Thursday, September 9, 2010

INTERVIEW WITH JOHAN HEGG OF AMON AMARTH, Part Seven

Olavi Mikkonen in Chicago - April 19, 2010
Johan Söderberg in Chicago - April 19, 2010
Johan Hegg in Chicago - April 19, 2010
KS - My favorite Amon Amarth song is “Hermod’s Ride to Hel - Lokes Treachery, Part1.” Is there a “Part 2” coming? Because I’m waiting - the song came out two albums ago.

JH - Ha! Yeah, well...we’ll see about that.

KS - I was talking to Uli Fisseler, your tour manager, and he said that you’ll be working on a new album after the tour.

JH - We’re going to start working on a new album. Let’s put it this way. We want to do “Part 2,” and we were actually trying to make it happen for this album. But we’re not going to do a “Part 2” just to make it. It has to be a great song.

KS - Do you have a concept for the new album already? Have you started working on it?

JH - I think that there are some ideas, like basic ideas, really. A riff here, a riff there. For me, I have some ideas of what I want to use as topics for new lyrics. I just started writing. Even though it’s an idea that I have, I might not end up using it. That’s actually what happened with “Hermod’s, Part 2.” I had an idea that I wasn’t happy with, and it didn’t really work out with any of the other songs on the album, so it didn’t end up happening.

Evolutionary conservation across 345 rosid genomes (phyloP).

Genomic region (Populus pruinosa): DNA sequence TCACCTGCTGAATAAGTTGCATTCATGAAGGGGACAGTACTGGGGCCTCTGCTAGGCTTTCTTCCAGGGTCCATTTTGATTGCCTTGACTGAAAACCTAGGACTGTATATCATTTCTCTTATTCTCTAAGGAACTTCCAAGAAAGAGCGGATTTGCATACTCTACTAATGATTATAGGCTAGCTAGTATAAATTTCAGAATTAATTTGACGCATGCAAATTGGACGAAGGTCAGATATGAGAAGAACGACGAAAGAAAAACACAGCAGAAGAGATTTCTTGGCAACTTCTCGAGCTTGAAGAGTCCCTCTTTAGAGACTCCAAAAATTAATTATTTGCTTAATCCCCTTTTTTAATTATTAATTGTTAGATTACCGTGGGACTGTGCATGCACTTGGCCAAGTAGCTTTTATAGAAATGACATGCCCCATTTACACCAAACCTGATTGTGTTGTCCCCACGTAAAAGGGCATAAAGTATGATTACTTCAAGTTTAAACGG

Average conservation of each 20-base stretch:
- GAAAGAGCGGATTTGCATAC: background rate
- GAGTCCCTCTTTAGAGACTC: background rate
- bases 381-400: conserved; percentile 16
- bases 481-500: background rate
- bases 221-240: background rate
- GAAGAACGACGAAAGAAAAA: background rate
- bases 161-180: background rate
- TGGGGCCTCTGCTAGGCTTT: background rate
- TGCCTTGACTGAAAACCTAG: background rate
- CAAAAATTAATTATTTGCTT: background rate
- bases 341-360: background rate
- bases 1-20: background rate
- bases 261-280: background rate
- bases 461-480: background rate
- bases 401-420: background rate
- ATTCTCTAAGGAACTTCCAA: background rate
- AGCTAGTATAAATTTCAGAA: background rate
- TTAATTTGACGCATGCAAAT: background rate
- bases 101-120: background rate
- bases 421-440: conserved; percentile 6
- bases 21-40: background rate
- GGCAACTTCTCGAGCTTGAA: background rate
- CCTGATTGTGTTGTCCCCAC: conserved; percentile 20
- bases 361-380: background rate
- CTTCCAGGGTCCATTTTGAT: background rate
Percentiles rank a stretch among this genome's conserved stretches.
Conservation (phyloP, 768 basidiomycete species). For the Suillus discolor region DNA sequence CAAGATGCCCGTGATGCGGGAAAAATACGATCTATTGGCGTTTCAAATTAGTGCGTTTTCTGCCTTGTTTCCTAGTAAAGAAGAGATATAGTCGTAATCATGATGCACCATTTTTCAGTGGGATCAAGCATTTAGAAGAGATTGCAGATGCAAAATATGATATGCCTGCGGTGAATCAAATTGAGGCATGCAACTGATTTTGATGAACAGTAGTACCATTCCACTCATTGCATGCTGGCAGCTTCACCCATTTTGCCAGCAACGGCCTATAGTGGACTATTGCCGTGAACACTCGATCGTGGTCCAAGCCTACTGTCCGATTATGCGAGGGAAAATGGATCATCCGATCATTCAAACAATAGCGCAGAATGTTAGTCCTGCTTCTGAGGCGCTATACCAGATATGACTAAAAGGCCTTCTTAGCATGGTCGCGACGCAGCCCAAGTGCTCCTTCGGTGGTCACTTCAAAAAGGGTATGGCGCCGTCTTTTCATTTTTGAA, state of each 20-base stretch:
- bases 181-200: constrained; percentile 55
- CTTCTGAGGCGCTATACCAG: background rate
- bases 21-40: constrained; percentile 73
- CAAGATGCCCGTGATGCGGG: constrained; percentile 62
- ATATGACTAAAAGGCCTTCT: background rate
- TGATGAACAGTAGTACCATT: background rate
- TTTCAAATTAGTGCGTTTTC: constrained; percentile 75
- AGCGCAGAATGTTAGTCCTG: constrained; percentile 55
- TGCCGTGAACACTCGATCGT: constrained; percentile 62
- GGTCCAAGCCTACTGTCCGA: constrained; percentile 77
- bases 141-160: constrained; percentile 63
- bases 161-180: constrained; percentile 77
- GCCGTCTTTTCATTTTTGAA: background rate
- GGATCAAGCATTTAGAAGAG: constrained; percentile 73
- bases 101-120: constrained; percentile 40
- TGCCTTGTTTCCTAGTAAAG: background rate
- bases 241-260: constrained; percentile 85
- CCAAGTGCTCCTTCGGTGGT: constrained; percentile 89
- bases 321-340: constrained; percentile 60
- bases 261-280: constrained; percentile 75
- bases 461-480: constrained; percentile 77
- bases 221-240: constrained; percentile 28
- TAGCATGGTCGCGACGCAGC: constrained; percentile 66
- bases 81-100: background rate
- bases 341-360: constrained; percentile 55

KS - You said that the lyrics are secondary to the music. Do you wait until the songs are finished before writing lyrics? How do you relate your lyrics to the music?

Ted Lundström in Chicago - April 19, 2010
JH - I’ll write some stuff, and I’ll have some ideas and then go, “Alright, this idea works perfectly with this.” Sometimes, you maybe have to rearrange the idea or work around it a bit to make it work. Usually, I try to fit the ideas together. A lot of the times, I will sit in the rehearsal room when the guys are working on something, and I will just doodle something on the paper and write something. Then, all of a sudden, there’s a line, and you’re like, “Hmm.” Then, you start writing something, and then you come up with a cool idea. Sometimes, I’ll record the songs, and I’ll sit home and listen to it, and try to figure and to get into a mood, what it could be about. There’s a lot of different ways to work it out.

Johan Söderberg, Ted Lundström, Olavi Mikkonen & Johan Hegg in Chicago - April 19, 2010

1 comment:

lissiwill said...

I like to hear about the way they compose .. I have a favorite time of day , it seems , to be creative seems to be twilght . Myth is an experience to the truth and testimony to 'Being. They seem to really pay attention to their art.

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